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A nouveau gothic tale with roots as deep as mesquite and a heart as wide as the Texas sky.

Tragedy and paranormal gifting seem to stalk the Torres family in this gripping paranormal family drama.

In the aftermath of their mother’s murder, sisters Graciela, 18, and Mercedes, 19, have diverged from their once-shared dreams to pursue college and escape their hometown of Eagle Pass, Texas. Mercy has sought the protection and power she finds in relationships with men, while Grace has retreated into a smaller world at home, writing and drawing in her journals and getting lost in her mind, where she grapples with her family inheritance—the uninvited dreamlike echoes that invade her waking consciousness. After the tragic loss of Mercy’s young son, Alexander, the visions intensify, and memories of an earlier tumultuous time spent in Mexico come rushing back. Dark foreboding and deep love mingle, but the mystery of how they are connected to Grace drives the page-turning plot. Rich with symbolism, allusions, and haunted psyches, there is a gothic edge to McCall’s magical realism. Evoking a strong sense of place, the borderlands of the Rio Grande Valley are a character in their own right, and anyone familiar with Mexican folklore will see the echoes of La Llorona’s tale of love and loss. This is a breathtaking story of sisterhood, familia, fighting the demons of generational trauma and femicide, and moving forward with fresh dreams despite the scars.

A nouveau gothic tale with roots as deep as mesquite and a heart as wide as the Texas sky. (author's note, resources) (Fiction. 14-18)

Pub Date: June 21, 2022

ISBN: 978-1-64379-425-9

Page Count: 400

Publisher: Tu Books

Review Posted Online: March 28, 2022

Kirkus Reviews Issue: April 15, 2022

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From the Powerless Trilogy series , Vol. 1

A lackluster and sometimes disturbing mishmash of overused tropes.

The Plague has left a population divided between Elites and Ordinaries—those who have powers and those who don’t; now, an Ordinary teen fights for her life.

Paedyn Gray witnessed the king kill her father five years ago, and she’s been thieving and sleeping rough ever since, all while faking Psychic abilities. When she inadvertently saves the life of Prince Kai, she becomes embroiled in the Purging Trials, a competition to commemorate the sickness that killed most of the kingdom’s Ordinaries. Kai’s duties as the future Enforcer include eradicating any remaining Ordinaries, and these Trials are his chance to prove that he’s internalized his brutal training. But Kai can’t help but find Pae’s blue eyes, silver hair, and unabashed attitude enchanting. She likewise struggles to resist his stormy gray eyes, dark hair, and rakish behavior, even as they’re pitted against each other in the Trials and by the king himself. Scenes and concepts that are strongly reminiscent of the Hunger Games fall flat: They aren’t bolstered by the original’s heart or worldbuilding logic that would have justified a few extreme story elements. Illogical leaps and inconsistent characterizations abound, with lighthearted romantic interludes juxtaposed against genocide, child abuse, and sadism. These elements, which are not sufficiently addressed, combined with the use of ableist language, cannot be erased by any amount of romantic banter. Main characters are cued white; the supporting cast has some brown-skinned characters.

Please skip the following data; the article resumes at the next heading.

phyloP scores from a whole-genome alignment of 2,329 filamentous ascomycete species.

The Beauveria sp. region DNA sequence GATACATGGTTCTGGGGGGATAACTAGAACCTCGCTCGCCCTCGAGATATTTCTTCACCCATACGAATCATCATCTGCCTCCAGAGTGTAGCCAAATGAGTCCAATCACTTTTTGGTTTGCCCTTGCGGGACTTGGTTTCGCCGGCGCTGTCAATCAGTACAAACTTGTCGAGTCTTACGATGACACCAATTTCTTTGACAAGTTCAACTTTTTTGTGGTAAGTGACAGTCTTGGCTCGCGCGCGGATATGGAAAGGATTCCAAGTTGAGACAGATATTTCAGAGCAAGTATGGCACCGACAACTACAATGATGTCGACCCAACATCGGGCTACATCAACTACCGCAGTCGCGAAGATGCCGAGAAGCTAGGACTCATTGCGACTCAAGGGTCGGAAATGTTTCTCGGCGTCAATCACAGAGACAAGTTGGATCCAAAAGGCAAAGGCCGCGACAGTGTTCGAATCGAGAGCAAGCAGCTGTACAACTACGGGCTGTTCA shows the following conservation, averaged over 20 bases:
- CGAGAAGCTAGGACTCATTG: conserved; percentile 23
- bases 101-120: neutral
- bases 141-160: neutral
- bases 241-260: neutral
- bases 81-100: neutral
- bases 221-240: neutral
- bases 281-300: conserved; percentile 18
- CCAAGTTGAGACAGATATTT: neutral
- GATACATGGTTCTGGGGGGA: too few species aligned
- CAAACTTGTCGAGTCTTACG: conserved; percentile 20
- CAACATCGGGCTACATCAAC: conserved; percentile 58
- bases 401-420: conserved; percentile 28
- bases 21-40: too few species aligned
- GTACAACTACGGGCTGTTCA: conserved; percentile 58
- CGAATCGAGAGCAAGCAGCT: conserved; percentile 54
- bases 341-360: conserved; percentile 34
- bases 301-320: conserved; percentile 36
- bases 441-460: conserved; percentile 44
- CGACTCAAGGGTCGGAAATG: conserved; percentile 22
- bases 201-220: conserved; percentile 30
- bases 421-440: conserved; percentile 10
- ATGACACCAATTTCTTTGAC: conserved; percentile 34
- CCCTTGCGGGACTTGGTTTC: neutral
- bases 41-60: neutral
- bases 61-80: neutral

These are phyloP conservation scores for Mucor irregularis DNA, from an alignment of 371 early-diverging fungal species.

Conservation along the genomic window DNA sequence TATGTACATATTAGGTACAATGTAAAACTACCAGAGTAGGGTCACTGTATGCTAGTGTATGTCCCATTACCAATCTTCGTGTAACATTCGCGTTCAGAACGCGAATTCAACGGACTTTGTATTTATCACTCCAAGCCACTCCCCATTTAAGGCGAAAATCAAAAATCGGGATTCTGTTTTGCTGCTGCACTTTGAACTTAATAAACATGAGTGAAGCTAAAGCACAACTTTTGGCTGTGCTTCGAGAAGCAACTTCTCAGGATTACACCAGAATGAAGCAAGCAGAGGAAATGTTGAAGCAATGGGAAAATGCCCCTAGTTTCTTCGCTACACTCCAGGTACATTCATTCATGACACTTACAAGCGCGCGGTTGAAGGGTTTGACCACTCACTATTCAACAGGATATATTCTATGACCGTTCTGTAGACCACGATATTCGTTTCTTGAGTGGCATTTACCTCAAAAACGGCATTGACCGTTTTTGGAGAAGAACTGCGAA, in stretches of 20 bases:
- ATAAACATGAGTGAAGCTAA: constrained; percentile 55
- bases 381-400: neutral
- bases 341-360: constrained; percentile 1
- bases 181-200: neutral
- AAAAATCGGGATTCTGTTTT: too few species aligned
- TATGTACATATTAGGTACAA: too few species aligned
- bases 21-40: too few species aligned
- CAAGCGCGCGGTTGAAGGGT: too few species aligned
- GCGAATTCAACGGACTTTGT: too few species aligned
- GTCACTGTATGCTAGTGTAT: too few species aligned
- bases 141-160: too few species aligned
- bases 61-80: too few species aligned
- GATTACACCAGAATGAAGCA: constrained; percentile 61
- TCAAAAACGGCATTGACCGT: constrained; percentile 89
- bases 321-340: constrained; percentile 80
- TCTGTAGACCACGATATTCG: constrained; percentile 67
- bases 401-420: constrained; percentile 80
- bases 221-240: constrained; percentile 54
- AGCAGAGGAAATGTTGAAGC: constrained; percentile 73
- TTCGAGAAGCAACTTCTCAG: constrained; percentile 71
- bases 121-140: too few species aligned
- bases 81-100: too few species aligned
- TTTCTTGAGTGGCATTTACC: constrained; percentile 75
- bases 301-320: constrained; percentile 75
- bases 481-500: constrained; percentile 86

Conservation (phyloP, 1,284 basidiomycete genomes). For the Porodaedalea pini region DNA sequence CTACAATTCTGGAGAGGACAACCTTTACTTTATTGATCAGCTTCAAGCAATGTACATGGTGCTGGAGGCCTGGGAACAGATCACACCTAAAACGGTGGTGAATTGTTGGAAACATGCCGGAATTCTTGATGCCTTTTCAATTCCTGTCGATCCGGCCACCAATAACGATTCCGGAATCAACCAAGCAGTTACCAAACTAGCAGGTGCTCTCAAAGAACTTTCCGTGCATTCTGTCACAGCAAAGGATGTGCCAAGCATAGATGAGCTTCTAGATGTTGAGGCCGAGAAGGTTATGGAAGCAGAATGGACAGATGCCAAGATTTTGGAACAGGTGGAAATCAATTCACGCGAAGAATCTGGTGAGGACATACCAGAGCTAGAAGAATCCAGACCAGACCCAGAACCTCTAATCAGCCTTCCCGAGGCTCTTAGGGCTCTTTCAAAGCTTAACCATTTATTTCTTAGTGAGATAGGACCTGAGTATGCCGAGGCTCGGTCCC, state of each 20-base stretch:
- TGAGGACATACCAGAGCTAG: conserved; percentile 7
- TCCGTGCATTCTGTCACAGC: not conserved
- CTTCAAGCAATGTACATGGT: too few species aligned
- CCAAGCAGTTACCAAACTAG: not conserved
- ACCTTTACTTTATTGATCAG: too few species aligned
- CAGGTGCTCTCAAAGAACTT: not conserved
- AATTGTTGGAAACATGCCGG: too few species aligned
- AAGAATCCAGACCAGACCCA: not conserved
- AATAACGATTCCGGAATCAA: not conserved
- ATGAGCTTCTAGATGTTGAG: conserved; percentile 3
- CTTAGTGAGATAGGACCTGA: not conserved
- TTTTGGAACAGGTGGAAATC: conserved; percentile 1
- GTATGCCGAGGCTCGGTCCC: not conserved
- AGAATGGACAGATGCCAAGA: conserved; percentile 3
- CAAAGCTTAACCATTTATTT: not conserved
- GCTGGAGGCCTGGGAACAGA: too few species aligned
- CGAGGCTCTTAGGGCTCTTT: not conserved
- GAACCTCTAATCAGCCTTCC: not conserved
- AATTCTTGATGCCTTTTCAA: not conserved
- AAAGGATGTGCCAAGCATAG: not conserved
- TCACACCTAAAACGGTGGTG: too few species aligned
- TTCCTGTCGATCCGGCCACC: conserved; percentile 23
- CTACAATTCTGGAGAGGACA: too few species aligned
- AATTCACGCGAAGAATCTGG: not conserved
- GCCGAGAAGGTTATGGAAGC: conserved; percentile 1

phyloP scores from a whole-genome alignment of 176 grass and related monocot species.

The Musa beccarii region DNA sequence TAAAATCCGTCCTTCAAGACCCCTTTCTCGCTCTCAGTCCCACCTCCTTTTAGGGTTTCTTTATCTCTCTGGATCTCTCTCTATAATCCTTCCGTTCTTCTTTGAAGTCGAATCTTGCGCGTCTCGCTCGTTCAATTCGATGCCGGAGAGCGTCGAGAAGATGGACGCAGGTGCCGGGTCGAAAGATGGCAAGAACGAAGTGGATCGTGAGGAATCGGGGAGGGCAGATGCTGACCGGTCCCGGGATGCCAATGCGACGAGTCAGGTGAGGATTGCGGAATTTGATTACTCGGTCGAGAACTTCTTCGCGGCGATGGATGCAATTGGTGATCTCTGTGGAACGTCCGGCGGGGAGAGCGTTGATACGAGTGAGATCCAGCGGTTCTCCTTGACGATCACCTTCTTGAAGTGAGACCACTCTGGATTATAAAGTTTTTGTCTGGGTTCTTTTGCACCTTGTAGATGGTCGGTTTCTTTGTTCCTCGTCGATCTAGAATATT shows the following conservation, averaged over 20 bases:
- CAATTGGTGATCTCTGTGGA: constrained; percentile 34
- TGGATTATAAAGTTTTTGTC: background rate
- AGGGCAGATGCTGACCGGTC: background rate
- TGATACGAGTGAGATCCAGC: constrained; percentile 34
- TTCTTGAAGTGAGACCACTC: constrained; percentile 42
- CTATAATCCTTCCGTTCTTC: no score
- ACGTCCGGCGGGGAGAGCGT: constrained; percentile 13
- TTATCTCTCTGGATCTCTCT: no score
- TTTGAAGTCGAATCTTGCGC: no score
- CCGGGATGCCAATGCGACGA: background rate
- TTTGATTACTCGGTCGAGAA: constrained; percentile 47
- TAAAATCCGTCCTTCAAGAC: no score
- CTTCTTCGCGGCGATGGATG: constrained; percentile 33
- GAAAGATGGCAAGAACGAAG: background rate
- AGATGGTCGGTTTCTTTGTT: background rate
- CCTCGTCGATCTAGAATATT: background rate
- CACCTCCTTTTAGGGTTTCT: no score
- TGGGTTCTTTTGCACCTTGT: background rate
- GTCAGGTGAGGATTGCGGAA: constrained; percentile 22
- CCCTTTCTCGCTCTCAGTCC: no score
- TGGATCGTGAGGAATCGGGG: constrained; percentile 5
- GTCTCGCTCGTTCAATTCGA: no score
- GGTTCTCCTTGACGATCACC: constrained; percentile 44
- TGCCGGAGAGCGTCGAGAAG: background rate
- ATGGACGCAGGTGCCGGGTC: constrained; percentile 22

A lackluster and sometimes disturbing mishmash of overused tropes. (map) (Fantasy. 14-18)

Pub Date: Nov. 7, 2023

ISBN: 9798987380406

Page Count: 538

Publisher: Simon & Schuster

Review Posted Online: Sept. 9, 2023

Kirkus Reviews Issue: Oct. 1, 2023

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A heavy read about the harsh realities of tragedy and their effects on those left behind.

In this companion novel to 2013’s If He Had Been With Me, three characters tell their sides of the story.

Finn’s narrative starts three days before his death. He explores the progress of his unrequited love for best friend Autumn up until the day he finally expresses his feelings. Finn’s story ends with his tragic death, which leaves his close friends devastated, unmoored, and uncertain how to go on. Jack’s section follows, offering a heartbreaking look at what it’s like to live with grief. Jack works to overcome the anger he feels toward Sylvie, the girlfriend Finn was breaking up with when he died, and Autumn, the girl he was preparing to build his life around (but whom Jack believed wasn’t good enough for Finn). But when Jack sees how Autumn’s grief matches his own, it changes their understanding of one another. Autumn’s chapters trace her life without Finn as readers follow her struggles with mental health and balancing love and loss. Those who have read the earlier book will better connect with and feel for these characters, particularly since they’ll have a more well-rounded impression of Finn. The pain and anger is well written, and the novel highlights the most troublesome aspects of young adulthood: overconfidence sprinkled with heavy insecurities, fear-fueled decisions, bad communication, and brash judgments. Characters are cued white.

A heavy read about the harsh realities of tragedy and their effects on those left behind. (author’s note, content warning) (Fiction. 14-18)

Pub Date: Feb. 6, 2024

ISBN: 9781728276229

Page Count: 416

Publisher: Sourcebooks Fire

Review Posted Online: Jan. 5, 2024

Kirkus Reviews Issue: Feb. 1, 2024

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